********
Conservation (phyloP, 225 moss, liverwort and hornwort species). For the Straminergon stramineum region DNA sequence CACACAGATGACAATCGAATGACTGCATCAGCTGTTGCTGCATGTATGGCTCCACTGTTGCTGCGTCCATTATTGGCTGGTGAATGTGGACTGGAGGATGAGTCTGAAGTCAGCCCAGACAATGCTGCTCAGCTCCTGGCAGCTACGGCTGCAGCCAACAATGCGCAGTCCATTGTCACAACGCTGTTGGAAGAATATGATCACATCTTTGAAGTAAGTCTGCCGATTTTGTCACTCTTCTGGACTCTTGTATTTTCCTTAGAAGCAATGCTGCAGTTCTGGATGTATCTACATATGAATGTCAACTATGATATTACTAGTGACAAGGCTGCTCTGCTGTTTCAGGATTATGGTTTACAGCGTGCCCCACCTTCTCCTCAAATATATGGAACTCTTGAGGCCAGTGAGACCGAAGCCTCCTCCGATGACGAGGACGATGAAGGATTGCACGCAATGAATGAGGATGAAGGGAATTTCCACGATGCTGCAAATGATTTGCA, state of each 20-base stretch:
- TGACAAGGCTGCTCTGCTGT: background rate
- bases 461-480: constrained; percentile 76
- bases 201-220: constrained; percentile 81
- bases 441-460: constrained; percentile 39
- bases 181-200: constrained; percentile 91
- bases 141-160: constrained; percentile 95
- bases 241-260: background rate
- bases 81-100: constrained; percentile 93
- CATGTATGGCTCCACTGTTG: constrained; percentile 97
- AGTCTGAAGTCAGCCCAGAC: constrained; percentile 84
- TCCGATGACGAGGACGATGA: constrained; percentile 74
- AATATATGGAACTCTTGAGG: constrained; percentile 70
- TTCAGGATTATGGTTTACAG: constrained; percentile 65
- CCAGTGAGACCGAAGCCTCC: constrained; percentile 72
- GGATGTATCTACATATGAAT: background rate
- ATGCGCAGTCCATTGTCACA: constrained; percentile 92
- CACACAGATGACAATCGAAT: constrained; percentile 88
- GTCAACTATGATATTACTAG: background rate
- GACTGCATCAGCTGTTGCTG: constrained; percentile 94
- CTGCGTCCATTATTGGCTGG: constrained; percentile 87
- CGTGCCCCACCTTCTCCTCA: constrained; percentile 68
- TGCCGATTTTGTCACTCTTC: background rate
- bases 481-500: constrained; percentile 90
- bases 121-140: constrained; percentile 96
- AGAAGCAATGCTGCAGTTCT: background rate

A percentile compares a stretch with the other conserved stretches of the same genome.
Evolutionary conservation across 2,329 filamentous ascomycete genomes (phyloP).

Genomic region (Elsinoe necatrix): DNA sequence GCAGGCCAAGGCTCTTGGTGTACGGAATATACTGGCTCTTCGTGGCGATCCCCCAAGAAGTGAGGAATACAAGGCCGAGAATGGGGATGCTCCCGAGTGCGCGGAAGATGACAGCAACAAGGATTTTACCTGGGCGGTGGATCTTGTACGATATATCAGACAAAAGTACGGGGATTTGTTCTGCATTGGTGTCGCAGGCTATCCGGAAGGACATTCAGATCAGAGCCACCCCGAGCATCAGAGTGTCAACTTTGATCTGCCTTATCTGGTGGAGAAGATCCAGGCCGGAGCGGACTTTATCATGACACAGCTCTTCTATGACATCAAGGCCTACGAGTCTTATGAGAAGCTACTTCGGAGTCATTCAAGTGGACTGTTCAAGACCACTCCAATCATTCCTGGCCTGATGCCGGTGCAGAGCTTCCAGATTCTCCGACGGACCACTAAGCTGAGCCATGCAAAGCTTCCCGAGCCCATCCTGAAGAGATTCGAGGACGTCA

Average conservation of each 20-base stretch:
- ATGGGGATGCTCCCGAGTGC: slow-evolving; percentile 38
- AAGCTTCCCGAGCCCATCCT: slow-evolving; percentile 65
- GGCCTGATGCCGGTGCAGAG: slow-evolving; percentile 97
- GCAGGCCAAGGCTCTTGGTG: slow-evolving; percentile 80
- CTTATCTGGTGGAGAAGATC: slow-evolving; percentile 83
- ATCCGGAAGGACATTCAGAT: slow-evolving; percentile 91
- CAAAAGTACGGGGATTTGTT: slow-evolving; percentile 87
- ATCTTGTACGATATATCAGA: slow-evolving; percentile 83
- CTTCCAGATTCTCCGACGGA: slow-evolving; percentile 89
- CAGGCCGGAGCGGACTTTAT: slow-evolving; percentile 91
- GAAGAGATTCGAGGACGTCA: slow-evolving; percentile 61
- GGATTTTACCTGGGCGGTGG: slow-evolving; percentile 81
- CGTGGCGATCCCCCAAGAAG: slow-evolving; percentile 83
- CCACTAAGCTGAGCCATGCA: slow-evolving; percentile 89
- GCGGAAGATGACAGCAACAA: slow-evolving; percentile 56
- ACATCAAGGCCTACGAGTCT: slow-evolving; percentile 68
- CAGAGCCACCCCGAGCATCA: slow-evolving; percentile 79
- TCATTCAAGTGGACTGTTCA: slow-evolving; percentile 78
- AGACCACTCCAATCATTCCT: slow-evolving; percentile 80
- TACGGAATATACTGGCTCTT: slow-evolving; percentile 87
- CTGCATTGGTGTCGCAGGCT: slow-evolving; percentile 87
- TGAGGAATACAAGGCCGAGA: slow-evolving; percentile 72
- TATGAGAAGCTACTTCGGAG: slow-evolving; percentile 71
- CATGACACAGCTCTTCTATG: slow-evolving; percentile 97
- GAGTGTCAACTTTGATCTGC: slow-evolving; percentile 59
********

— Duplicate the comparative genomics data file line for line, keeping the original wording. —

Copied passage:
Conservation (phyloP, 225 moss, liverwort and hornwort species). For the Straminergon stramineum region DNA sequence CACACAGATGACAATCGAATGACTGCATCAGCTGTTGCTGCATGTATGGCTCCACTGTTGCTGCGTCCATTATTGGCTGGTGAATGTGGACTGGAGGATGAGTCTGAAGTCAGCCCAGACAATGCTGCTCAGCTCCTGGCAGCTACGGCTGCAGCCAACAATGCGCAGTCCATTGTCACAACGCTGTTGGAAGAATATGATCACATCTTTGAAGTAAGTCTGCCGATTTTGTCACTCTTCTGGACTCTTGTATTTTCCTTAGAAGCAATGCTGCAGTTCTGGATGTATCTACATATGAATGTCAACTATGATATTACTAGTGACAAGGCTGCTCTGCTGTTTCAGGATTATGGTTTACAGCGTGCCCCACCTTCTCCTCAAATATATGGAACTCTTGAGGCCAGTGAGACCGAAGCCTCCTCCGATGACGAGGACGATGAAGGATTGCACGCAATGAATGAGGATGAAGGGAATTTCCACGATGCTGCAAATGATTTGCA, state of each 20-base stretch:
- TGACAAGGCTGCTCTGCTGT: background rate
- bases 461-480: constrained; percentile 76
- bases 201-220: constrained; percentile 81
- bases 441-460: constrained; percentile 39
- bases 181-200: constrained; percentile 91
- bases 141-160: constrained; percentile 95
- bases 241-260: background rate
- bases 81-100: constrained; percentile 93
- CATGTATGGCTCCACTGTTG: constrained; percentile 97
- AGTCTGAAGTCAGCCCAGAC: constrained; percentile 84
- TCCGATGACGAGGACGATGA: constrained; percentile 74
- AATATATGGAACTCTTGAGG: constrained; percentile 70
- TTCAGGATTATGGTTTACAG: constrained; percentile 65
- CCAGTGAGACCGAAGCCTCC: constrained; percentile 72
- GGATGTATCTACATATGAAT: background rate
- ATGCGCAGTCCATTGTCACA: constrained; percentile 92
- CACACAGATGACAATCGAAT: constrained; percentile 88
- GTCAACTATGATATTACTAG: background rate
- GACTGCATCAGCTGTTGCTG: constrained; percentile 94
- CTGCGTCCATTATTGGCTGG: constrained; percentile 87
- CGTGCCCCACCTTCTCCTCA: constrained; percentile 68
- TGCCGATTTTGTCACTCTTC: background rate
- bases 481-500: constrained; percentile 90
- bases 121-140: constrained; percentile 96
- AGAAGCAATGCTGCAGTTCT: background rate

A percentile compares a stretch with the other conserved stretches of the same genome.
Evolutionary conservation across 2,329 filamentous ascomycete genomes (phyloP).

Genomic region (Elsinoe necatrix): DNA sequence GCAGGCCAAGGCTCTTGGTGTACGGAATATACTGGCTCTTCGTGGCGATCCCCCAAGAAGTGAGGAATACAAGGCCGAGAATGGGGATGCTCCCGAGTGCGCGGAAGATGACAGCAACAAGGATTTTACCTGGGCGGTGGATCTTGTACGATATATCAGACAAAAGTACGGGGATTTGTTCTGCATTGGTGTCGCAGGCTATCCGGAAGGACATTCAGATCAGAGCCACCCCGAGCATCAGAGTGTCAACTTTGATCTGCCTTATCTGGTGGAGAAGATCCAGGCCGGAGCGGACTTTATCATGACACAGCTCTTCTATGACATCAAGGCCTACGAGTCTTATGAGAAGCTACTTCGGAGTCATTCAAGTGGACTGTTCAAGACCACTCCAATCATTCCTGGCCTGATGCCGGTGCAGAGCTTCCAGATTCTCCGACGGACCACTAAGCTGAGCCATGCAAAGCTTCCCGAGCCCATCCTGAAGAGATTCGAGGACGTCA

Average conservation of each 20-base stretch:
- ATGGGGATGCTCCCGAGTGC: slow-evolving; percentile 38
- AAGCTTCCCGAGCCCATCCT: slow-evolving; percentile 65
- GGCCTGATGCCGGTGCAGAG: slow-evolving; percentile 97
- GCAGGCCAAGGCTCTTGGTG: slow-evolving; percentile 80
- CTTATCTGGTGGAGAAGATC: slow-evolving; percentile 83
- ATCCGGAAGGACATTCAGAT: slow-evolving; percentile 91
- CAAAAGTACGGGGATTTGTT: slow-evolving; percentile 87
- ATCTTGTACGATATATCAGA: slow-evolving; percentile 83
- CTTCCAGATTCTCCGACGGA: slow-evolving; percentile 89
- CAGGCCGGAGCGGACTTTAT: slow-evolving; percentile 91
- GAAGAGATTCGAGGACGTCA: slow-evolving; percentile 61
- GGATTTTACCTGGGCGGTGG: slow-evolving; percentile 81
- CGTGGCGATCCCCCAAGAAG: slow-evolving; percentile 83
- CCACTAAGCTGAGCCATGCA: slow-evolving; percentile 89
- GCGGAAGATGACAGCAACAA: slow-evolving; percentile 56
- ACATCAAGGCCTACGAGTCT: slow-evolving; percentile 68
- CAGAGCCACCCCGAGCATCA: slow-evolving; percentile 79
- TCATTCAAGTGGACTGTTCA: slow-evolving; percentile 78
- AGACCACTCCAATCATTCCT: slow-evolving; percentile 80
- TACGGAATATACTGGCTCTT: slow-evolving; percentile 87
- CTGCATTGGTGTCGCAGGCT: slow-evolving; percentile 87
- TGAGGAATACAAGGCCGAGA: slow-evolving; percentile 72
- TATGAGAAGCTACTTCGGAG: slow-evolving; percentile 71
- CATGACACAGCTCTTCTATG: slow-evolving; percentile 97
- GAGTGTCAACTTTGATCTGC: slow-evolving; percentile 59